CHONGZHEN 1628 – 1644 Blanc de Chine Porcelain

A Fine Late Ming Blanc de Chine Porcelain Model of the Tang Dynasty Poet Li Bai, Dehua Kilns, Fujian Province, Ming Dynasty, Chongzhen Period 1628 – 1644. The Model is Heavily Potted with a Lot of Hand- Tooling, the Glaze is a Warm Cream Colour.


Perfect, with a later wood stand.
Height (excluding the stand) : 8.2 cm (3 1/4 inches).
An old collection label on the back of the figure states that it is "Kang Hsi Period 1662 - 1723 A.D.".
Stock number



Li Bai / Li Bo :
The Tang dynasty Taoist poet Li Bai, sometimes transliterated as Li Bo, lived from 701 to 762. He is considered the best of the `Romantic Poets` in an age of great poetry, a period often referred to as the golden age of Chinese poetry. His personality fascinated aristocrats and common people alike, Li Bai even meet the emperor. Another Taoist and poet, He Zhizhang, bestowed upon him the nickname "the Transcendent dismissed from the Heaven". Many of the Classical Chinese poets were associated with drinking wine, or more precisely, alcoholic beverages. In fact, Li Bai was part of the group of Chinese scholars during his time in Chang`an, called the "Eight Immortals of the Wine Cup", as mentioned in a poem by fellow poet Du Fu. However, Li Bai is of special note in this respect. As Burton Watson put it, "early all Chinese poets celebrate the joys of wine, but none so tirelessly and with such a note of genuine conviction as Li [Bai]", Or as John C. H. Wu put it, "while some may have drunk more wine than Li [Bai], no one has written more poems about wine." Due to his championship of drunkenness together with his wandering life-style, Li Bai`s poetry has been criticized on moral grounds. But it is as the learned drunken poet that he is depicted in Chinese ceramics, his image has been produced in blanc de chine and Famille Verte as figures, often shown sound asleep next to an empty wine barrel. This image also occurs painted on Kangxi porcelain. The information here is from an article on wikipedia, it has been abridged and adapted, as well as added too.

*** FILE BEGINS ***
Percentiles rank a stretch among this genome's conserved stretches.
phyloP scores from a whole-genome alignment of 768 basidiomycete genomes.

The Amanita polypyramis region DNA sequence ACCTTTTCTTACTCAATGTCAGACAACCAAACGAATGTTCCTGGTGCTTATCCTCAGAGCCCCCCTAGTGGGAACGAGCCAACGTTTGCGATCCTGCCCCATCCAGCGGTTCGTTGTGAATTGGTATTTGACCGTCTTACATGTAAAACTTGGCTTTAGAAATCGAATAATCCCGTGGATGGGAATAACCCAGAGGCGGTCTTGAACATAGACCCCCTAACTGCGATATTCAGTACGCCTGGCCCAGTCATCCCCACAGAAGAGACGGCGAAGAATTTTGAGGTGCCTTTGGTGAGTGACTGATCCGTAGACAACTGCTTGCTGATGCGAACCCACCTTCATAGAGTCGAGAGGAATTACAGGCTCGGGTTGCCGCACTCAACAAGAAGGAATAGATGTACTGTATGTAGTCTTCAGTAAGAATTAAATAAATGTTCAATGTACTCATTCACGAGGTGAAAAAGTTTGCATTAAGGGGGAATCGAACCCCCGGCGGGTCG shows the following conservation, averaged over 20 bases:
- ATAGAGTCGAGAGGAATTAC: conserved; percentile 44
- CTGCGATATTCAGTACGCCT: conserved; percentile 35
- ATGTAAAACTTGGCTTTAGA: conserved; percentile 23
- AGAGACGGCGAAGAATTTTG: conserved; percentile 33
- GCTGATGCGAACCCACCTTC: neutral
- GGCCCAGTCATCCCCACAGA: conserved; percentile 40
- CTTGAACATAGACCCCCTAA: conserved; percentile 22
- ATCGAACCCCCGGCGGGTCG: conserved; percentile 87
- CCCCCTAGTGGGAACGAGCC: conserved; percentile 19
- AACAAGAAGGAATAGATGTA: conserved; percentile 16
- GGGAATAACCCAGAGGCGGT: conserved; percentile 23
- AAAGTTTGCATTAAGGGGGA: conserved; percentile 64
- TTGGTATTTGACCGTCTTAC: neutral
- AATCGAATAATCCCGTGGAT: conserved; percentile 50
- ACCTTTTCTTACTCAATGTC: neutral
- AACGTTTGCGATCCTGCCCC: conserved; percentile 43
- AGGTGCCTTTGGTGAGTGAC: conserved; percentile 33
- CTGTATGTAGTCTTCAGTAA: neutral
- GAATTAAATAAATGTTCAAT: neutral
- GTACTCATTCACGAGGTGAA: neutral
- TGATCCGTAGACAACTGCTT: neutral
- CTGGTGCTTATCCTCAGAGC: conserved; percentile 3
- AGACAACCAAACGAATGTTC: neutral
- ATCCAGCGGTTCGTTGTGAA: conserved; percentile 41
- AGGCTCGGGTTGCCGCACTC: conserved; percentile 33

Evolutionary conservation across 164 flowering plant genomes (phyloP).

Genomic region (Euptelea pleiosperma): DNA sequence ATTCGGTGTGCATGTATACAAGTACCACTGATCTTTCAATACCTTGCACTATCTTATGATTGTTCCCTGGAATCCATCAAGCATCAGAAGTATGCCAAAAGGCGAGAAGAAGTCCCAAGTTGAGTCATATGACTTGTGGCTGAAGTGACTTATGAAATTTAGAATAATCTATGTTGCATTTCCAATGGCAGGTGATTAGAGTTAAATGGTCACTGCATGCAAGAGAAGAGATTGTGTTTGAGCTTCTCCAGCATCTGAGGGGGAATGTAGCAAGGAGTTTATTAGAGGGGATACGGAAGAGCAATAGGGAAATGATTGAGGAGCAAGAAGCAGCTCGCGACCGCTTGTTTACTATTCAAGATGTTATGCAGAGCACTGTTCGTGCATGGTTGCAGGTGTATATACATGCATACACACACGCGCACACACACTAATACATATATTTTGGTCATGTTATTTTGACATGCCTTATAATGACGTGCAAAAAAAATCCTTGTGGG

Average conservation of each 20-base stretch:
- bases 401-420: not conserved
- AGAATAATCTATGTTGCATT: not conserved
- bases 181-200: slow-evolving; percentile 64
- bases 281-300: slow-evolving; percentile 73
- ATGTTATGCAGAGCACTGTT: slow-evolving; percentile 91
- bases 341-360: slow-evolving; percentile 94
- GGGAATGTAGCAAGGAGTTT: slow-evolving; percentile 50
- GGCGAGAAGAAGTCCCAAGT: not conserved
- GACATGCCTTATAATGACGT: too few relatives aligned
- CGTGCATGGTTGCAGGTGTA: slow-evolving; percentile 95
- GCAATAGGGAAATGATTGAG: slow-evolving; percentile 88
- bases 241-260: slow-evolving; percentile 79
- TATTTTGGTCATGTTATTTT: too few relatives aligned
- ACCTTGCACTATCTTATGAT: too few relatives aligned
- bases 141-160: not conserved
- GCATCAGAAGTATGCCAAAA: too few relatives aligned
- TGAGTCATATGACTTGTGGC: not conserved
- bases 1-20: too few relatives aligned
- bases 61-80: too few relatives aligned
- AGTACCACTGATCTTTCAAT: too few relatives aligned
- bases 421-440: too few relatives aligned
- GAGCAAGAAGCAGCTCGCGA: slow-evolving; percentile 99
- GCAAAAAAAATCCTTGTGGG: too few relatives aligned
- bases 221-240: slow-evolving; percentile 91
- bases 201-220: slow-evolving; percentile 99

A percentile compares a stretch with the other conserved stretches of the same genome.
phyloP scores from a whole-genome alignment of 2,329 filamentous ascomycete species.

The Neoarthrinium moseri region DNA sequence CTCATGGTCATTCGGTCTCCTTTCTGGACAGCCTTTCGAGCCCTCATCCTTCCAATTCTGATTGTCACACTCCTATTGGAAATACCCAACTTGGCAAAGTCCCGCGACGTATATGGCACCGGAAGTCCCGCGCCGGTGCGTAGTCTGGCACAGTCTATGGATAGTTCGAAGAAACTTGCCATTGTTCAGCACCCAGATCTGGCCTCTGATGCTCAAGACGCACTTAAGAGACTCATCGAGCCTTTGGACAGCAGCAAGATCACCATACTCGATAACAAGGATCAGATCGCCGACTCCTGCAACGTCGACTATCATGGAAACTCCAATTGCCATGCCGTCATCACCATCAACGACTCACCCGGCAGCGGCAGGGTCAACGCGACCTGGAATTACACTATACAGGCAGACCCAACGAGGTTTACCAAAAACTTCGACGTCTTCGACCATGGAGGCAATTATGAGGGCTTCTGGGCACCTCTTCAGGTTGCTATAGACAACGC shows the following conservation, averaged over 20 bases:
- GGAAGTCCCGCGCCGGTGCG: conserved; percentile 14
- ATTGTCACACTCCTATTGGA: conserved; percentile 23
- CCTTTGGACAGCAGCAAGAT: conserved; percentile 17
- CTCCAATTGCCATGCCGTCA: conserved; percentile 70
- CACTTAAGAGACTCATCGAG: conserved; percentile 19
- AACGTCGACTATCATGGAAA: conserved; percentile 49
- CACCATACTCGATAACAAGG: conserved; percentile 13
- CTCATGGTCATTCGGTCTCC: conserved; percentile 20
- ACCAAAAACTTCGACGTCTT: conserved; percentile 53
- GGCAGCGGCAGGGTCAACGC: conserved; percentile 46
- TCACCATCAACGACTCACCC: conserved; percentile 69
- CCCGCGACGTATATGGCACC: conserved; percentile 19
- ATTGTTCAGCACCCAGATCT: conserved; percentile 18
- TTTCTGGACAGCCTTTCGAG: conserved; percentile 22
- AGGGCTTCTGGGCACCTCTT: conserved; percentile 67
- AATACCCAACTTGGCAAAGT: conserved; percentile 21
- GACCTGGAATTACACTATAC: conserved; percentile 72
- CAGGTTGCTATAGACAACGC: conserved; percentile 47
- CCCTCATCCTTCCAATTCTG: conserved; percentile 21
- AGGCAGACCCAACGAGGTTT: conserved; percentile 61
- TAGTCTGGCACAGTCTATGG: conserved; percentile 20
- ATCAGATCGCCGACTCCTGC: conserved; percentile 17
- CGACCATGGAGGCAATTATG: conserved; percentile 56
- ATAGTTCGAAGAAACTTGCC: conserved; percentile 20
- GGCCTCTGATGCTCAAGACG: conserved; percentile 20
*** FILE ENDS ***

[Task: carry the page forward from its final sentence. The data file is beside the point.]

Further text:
Blanc de Chine Porcelain :
The porcelain known in the West as Blanc de Chine was produced 300 miles south of the main Chinese kiln complex of Jingdezhen. The term refers to the fine grain white porcelain made at the kilns situated near Dehua in the coastal province of Fujian, these kilns also produced other types of porcelain. A rather freely painted blue and white ware, porcelain with brightly coloured `Swatow` type enamels as well as pieces with a brown iron-rich glaze. However, it is the white Blanc de Chine wares that have made these kilns famous. The quality and colour achieved by the Dehua potters was partly due to the local porcelain-stone, it was unusually pure and was used without kaolin being added. This, combined with a low iron content and other chemical factors within the body, as well as the glaze, enabled the potters to produce superb ivory-white porcelain. White porcelain was made at the Dehua kilns from early times, some books refer to the white porcelain produced during the Yuan period as being Blanc de Chine, but I think it is not really until the latter stages of the Ming dynasty, during the late 16th century, that a porcelain with clearly recognisable Blanc de Chine characteristics was produced. There is a theory that there was a brake in production during a large part of the 18th century. I am highly sceptical of this, it seams likely that Blanc de Chine porcelain was made all the way through, uninterrupted from the Ming dynasty to the present day.